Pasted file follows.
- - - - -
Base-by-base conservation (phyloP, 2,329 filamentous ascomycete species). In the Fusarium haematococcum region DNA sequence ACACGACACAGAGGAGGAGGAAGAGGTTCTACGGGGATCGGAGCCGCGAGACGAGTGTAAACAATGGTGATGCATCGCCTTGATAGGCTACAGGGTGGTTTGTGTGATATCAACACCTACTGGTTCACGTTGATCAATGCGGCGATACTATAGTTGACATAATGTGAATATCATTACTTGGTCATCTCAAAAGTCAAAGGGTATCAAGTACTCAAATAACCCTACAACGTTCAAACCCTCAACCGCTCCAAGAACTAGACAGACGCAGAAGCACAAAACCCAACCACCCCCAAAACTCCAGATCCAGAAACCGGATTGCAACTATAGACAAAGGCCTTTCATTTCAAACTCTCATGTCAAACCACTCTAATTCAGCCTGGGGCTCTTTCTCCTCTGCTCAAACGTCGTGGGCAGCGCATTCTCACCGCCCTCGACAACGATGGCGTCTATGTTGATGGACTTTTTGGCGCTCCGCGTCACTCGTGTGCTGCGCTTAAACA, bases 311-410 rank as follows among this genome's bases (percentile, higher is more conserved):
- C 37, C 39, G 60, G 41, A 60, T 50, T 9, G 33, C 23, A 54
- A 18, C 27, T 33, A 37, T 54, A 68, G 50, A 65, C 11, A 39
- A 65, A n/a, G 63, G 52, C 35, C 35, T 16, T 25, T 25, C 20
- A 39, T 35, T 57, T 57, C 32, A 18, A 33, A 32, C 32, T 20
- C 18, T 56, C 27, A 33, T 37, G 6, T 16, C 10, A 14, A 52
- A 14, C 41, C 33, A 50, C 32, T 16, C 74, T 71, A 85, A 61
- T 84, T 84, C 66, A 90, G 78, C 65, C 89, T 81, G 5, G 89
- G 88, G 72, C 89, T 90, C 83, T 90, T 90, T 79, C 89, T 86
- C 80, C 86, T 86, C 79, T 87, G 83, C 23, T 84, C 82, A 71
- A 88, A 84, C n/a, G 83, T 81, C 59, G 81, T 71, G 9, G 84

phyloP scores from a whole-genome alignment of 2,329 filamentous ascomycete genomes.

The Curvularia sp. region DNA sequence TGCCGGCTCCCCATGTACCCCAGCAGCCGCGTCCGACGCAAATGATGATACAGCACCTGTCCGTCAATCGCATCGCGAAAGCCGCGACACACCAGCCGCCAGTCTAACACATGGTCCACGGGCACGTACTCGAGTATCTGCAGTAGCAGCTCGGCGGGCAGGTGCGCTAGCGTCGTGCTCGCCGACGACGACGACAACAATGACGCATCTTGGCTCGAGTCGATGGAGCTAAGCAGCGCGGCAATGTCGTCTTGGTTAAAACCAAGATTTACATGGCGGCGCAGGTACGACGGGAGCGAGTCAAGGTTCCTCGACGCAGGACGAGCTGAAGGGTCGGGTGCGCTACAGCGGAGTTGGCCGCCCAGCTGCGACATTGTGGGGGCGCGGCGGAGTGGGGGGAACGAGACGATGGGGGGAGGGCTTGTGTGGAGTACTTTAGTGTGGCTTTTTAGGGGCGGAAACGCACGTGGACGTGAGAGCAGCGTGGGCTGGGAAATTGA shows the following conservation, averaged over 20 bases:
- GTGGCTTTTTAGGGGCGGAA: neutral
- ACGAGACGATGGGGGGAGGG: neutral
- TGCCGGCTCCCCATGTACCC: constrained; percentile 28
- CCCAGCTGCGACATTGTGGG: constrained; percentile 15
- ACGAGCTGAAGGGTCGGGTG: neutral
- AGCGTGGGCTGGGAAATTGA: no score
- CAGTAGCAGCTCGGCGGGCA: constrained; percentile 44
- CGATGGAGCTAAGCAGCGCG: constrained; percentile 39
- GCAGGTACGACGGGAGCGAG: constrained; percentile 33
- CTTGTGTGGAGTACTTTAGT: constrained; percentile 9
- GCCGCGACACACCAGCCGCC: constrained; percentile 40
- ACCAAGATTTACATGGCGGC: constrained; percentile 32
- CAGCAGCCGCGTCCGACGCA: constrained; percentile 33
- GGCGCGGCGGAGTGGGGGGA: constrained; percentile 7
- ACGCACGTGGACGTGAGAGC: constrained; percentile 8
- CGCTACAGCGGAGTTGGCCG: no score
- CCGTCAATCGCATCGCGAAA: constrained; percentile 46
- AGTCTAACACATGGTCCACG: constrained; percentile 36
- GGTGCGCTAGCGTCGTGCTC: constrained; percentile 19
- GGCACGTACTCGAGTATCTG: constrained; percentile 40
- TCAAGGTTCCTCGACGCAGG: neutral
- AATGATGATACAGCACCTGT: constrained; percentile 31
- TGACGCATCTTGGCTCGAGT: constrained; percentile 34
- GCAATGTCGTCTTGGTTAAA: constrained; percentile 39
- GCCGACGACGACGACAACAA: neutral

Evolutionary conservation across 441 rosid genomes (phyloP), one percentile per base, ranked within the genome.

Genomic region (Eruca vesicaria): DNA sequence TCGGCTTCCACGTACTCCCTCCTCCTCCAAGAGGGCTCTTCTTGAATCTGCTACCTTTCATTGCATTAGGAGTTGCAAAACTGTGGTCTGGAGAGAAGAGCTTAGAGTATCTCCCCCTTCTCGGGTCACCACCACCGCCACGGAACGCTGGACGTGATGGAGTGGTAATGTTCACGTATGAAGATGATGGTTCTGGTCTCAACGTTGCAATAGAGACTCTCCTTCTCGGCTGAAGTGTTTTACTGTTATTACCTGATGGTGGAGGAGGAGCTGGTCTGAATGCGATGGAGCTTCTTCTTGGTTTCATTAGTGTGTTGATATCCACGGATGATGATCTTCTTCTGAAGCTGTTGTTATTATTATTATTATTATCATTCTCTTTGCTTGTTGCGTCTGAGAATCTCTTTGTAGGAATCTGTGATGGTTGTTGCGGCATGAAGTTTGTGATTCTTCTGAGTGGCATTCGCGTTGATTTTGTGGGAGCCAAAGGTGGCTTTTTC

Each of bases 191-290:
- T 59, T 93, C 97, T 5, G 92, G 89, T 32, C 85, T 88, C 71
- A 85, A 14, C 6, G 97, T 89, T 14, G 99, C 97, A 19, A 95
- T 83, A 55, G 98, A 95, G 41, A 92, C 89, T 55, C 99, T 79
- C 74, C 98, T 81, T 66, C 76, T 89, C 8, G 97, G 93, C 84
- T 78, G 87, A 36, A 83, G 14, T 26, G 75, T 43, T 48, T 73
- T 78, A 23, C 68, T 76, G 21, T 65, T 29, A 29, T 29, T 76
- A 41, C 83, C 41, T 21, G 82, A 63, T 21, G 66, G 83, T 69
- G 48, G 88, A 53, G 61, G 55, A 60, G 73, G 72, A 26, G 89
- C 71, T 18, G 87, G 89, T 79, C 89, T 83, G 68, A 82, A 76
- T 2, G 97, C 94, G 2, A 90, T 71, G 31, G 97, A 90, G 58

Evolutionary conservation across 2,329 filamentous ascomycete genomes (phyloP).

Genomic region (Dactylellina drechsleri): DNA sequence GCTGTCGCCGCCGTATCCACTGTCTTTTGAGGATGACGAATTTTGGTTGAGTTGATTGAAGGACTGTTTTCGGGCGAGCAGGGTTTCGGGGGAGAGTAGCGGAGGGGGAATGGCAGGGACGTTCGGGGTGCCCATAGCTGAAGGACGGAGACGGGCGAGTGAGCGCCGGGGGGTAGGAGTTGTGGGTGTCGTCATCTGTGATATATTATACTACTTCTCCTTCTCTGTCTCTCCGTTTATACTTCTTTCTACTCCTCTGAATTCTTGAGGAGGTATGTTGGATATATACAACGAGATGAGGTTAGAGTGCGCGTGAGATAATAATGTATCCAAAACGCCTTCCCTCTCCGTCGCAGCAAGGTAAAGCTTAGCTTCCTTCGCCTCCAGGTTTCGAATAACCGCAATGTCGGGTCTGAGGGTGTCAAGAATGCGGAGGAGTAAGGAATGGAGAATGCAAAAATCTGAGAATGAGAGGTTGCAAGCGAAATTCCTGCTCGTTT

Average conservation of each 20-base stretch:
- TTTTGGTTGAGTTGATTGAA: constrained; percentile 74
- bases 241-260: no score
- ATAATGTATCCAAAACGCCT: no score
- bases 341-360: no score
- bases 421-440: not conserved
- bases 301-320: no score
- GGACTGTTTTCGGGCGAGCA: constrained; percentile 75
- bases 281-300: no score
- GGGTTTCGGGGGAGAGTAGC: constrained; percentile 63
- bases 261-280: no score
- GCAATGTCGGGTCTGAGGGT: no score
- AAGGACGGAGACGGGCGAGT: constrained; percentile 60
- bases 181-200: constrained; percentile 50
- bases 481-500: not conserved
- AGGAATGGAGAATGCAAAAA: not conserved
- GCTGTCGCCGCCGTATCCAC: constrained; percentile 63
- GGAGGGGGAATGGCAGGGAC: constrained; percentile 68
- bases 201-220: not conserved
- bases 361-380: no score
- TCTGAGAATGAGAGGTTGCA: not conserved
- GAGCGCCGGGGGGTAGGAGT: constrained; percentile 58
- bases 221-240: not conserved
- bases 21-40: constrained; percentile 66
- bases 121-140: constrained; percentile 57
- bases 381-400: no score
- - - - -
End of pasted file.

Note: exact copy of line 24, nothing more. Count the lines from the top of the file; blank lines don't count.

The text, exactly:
- GCCGCGACACACCAGCCGCC: constrained; percentile 40